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Flu season in full swing

Tuesday, Jan. 8, 2013, 7:00 p.m.
 

With the flu season in full swing, medical practitioners are recommending what seems to be a unanimous prescription: get a flu shot.

“It's not a scientific study, but I've asked everyone I've seen who has been diagnosed with influenza if they had gotten a flu shot. Not one had gotten it,” said Dr. Jeffrey Frye, emergency medicine specialist with the Uniontown Hospital.

Lab-positive flu cases in Fayette County, Oct. 2 through Jan. 5, 2013, numbered 96, according to state Health Department statistics updated on Tuesday.

Westmoreland County cases were reported at 507.

Flu cases have been identified in every county, with more than 11,300 cases reported through Jan. 5.

It's believed to be only a fraction of the actual number of flu cases, as the state reports only those confirmed by a laboratory.

Health Department spokesperson Holli Senior has said that an ample supply of flu vaccine, “well matched” to the strain that is circulating, is available.

Health officials noted the flu season runs through April, typically peaking in January or February.

Area hospital emergency rooms and urgent-care centers already are seeing an uptick in cases.

While daily average patient count at Uniontown Hospital's emergency room typically numbers around 150, in recent weeks that number has edged closer to 200.

“That's not all influenza cases,” Frye said on Tuesday.

But the flu and related complications — asthma, bronchitis and dehydration — are the primary contributors to the increase, he said.

“It's hitting all age groups. So far today I've seen a 9-year-old, a 50-year-old and a 90-year-old,” all with flu diagnoses, Frye said.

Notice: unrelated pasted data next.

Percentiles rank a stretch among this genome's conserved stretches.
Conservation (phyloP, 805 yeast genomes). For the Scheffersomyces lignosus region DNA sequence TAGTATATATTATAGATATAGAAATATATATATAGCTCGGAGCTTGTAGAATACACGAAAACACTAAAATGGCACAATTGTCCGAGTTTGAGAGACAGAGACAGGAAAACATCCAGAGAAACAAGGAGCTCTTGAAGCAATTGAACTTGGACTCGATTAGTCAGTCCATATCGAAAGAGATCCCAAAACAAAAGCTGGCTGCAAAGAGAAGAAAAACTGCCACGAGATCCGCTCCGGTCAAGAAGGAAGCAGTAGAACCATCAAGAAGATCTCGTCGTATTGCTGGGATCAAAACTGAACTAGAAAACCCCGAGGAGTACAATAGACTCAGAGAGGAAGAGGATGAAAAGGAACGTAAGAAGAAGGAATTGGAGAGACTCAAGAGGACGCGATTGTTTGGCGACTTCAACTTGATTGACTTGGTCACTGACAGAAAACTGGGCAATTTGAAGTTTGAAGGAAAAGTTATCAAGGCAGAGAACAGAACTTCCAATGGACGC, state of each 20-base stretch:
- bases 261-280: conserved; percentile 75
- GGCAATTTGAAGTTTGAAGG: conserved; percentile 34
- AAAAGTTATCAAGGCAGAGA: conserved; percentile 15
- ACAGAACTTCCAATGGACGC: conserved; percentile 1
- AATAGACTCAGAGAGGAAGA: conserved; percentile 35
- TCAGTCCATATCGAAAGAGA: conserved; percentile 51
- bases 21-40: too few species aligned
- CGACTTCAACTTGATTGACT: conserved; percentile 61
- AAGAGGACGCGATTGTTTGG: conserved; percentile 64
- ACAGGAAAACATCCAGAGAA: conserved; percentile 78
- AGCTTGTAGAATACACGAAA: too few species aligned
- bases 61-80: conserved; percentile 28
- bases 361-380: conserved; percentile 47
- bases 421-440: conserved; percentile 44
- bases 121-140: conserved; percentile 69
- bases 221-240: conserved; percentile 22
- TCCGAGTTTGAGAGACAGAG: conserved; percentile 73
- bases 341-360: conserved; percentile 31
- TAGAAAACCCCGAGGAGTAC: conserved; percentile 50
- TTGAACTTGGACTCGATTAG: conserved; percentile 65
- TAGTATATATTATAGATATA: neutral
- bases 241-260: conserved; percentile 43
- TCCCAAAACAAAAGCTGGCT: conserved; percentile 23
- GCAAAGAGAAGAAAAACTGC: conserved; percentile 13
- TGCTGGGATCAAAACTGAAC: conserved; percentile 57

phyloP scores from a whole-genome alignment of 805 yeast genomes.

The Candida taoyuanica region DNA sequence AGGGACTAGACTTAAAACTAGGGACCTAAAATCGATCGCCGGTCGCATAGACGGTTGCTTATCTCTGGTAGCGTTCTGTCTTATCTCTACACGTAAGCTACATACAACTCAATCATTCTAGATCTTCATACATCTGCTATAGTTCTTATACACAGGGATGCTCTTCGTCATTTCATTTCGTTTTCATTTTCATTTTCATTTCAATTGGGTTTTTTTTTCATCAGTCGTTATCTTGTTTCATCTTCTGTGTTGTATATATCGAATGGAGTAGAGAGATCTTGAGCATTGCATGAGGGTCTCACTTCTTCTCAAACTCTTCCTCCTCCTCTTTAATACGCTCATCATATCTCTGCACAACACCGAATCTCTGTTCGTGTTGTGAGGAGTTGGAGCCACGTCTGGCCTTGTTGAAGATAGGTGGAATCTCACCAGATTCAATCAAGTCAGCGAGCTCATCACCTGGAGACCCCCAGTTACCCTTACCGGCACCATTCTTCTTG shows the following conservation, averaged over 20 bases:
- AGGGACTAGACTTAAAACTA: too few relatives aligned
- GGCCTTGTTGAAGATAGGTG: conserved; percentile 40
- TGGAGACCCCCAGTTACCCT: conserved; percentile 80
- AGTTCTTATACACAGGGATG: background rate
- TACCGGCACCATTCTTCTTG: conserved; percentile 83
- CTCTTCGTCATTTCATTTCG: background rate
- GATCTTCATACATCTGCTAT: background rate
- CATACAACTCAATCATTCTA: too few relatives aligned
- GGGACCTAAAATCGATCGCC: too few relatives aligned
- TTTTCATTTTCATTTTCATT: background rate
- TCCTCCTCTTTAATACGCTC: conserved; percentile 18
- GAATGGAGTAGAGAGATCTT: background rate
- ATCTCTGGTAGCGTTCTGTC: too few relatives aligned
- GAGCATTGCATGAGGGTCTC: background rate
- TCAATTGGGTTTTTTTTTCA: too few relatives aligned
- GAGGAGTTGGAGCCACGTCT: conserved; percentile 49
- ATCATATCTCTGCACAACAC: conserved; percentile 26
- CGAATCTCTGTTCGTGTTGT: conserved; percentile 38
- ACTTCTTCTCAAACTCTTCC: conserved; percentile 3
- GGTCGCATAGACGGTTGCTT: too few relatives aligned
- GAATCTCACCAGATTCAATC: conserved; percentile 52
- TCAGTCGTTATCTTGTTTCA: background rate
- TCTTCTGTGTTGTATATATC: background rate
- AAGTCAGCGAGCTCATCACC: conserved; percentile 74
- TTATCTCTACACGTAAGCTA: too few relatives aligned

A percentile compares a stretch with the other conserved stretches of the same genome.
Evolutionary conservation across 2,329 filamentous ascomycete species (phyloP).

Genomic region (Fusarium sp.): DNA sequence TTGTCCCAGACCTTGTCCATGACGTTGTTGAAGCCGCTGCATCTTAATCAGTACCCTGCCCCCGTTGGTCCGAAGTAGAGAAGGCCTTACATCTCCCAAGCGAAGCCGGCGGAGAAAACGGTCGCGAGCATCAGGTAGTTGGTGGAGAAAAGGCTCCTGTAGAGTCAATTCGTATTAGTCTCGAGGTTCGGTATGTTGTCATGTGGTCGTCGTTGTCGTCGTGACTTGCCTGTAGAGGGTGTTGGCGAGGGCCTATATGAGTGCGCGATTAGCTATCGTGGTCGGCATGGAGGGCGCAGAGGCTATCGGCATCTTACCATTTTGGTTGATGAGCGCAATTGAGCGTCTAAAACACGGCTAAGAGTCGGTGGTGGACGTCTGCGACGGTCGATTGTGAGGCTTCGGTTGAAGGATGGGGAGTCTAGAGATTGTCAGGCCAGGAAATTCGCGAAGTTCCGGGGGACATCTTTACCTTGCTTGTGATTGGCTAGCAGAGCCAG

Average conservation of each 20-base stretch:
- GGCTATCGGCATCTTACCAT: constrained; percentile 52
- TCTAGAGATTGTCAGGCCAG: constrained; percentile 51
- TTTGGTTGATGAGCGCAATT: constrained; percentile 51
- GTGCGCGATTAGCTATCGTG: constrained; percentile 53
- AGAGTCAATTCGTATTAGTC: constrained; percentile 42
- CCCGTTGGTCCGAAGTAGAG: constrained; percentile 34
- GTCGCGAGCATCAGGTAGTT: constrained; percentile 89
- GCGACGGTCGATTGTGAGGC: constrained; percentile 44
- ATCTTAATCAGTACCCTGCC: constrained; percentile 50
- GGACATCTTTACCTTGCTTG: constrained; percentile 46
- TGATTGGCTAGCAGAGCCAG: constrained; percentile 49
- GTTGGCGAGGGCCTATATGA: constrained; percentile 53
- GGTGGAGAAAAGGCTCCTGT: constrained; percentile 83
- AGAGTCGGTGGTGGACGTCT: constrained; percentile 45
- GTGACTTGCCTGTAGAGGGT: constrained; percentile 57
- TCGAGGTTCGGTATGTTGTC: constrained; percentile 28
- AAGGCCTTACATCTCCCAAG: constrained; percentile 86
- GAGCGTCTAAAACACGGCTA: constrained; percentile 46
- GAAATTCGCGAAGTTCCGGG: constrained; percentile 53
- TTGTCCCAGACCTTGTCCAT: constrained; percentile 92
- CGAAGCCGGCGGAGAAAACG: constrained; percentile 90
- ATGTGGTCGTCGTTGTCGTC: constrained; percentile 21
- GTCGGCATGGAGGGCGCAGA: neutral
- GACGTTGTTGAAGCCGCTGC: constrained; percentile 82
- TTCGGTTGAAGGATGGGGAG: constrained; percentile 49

Treatment with an anti-viral medication such as Tamiflu must start within 48 hours, Frye said, and can shorten the course of the flu by a day or so.

Staying hydrated and away from work or school until one's fever has broken are priorities, he said.

Frye said hospital staff are encouraged to use anti-bacterial wipes on commonly shared equipment and devices, a practice he continues at home when family members are ill.

Between Dec. 1 and Jan. 8, Excela Health hospitals logged 354 confirmed in-patient and out-patient flu cases, spokeswoman Robin Jennings said on Tuesday.

Excela Frick reported 115 cases, with 16 of those being admissions.

“We draw from a lot of areas that don't have consistent preventive medicine,” said Dr. Bill Jenkins, director of Frick's emergency department, citing one reason why the incidence of flu cases at the Mt. Pleasant facility is comparable to those elsewhere in the Excela Health system.

Susan Spinuzza, physician assistant at the Uniontown MedExpress Urgent Care, said the number of flu patients has nearly doubled since Christmas.

“We have lots of people with coughs, fever, body aches, chills. ... That being- hit-by-a-truck-feeling is a red flag. They almost always test positive for flu,” she said.

Flu is spread primarily through inhaling droplets through others' coughing, sneezing and talking, Spinuzza said.

“You can reduce the chance of flu by about 30 percent by washing your hands often and using anti-bacterial gels,” she said.

Patients who suffer from secondary complications, such as ear aches, pain with breathing, sinus infections should seek medical attention, Spinuzza said.

But for typical flu systems lasting beyond 48 hours, “Grandma's wisdom” may be the best type of therapy, Spinuzza said.

“Rest, hydration, chicken soup, Tylenol for body aches and ride it out,” she said.

Highlands Hospital spokeswoman Vicki Meier said last week that the Connellsville facility had seen an influx of patients with the flu.

She could not be reached for further comment on Tuesday.

Mary Pickels is a staff writer with Trib Total Media. She can be reached at 724-836-5401 or mpickels@tribweb.com.

 

 

 
 


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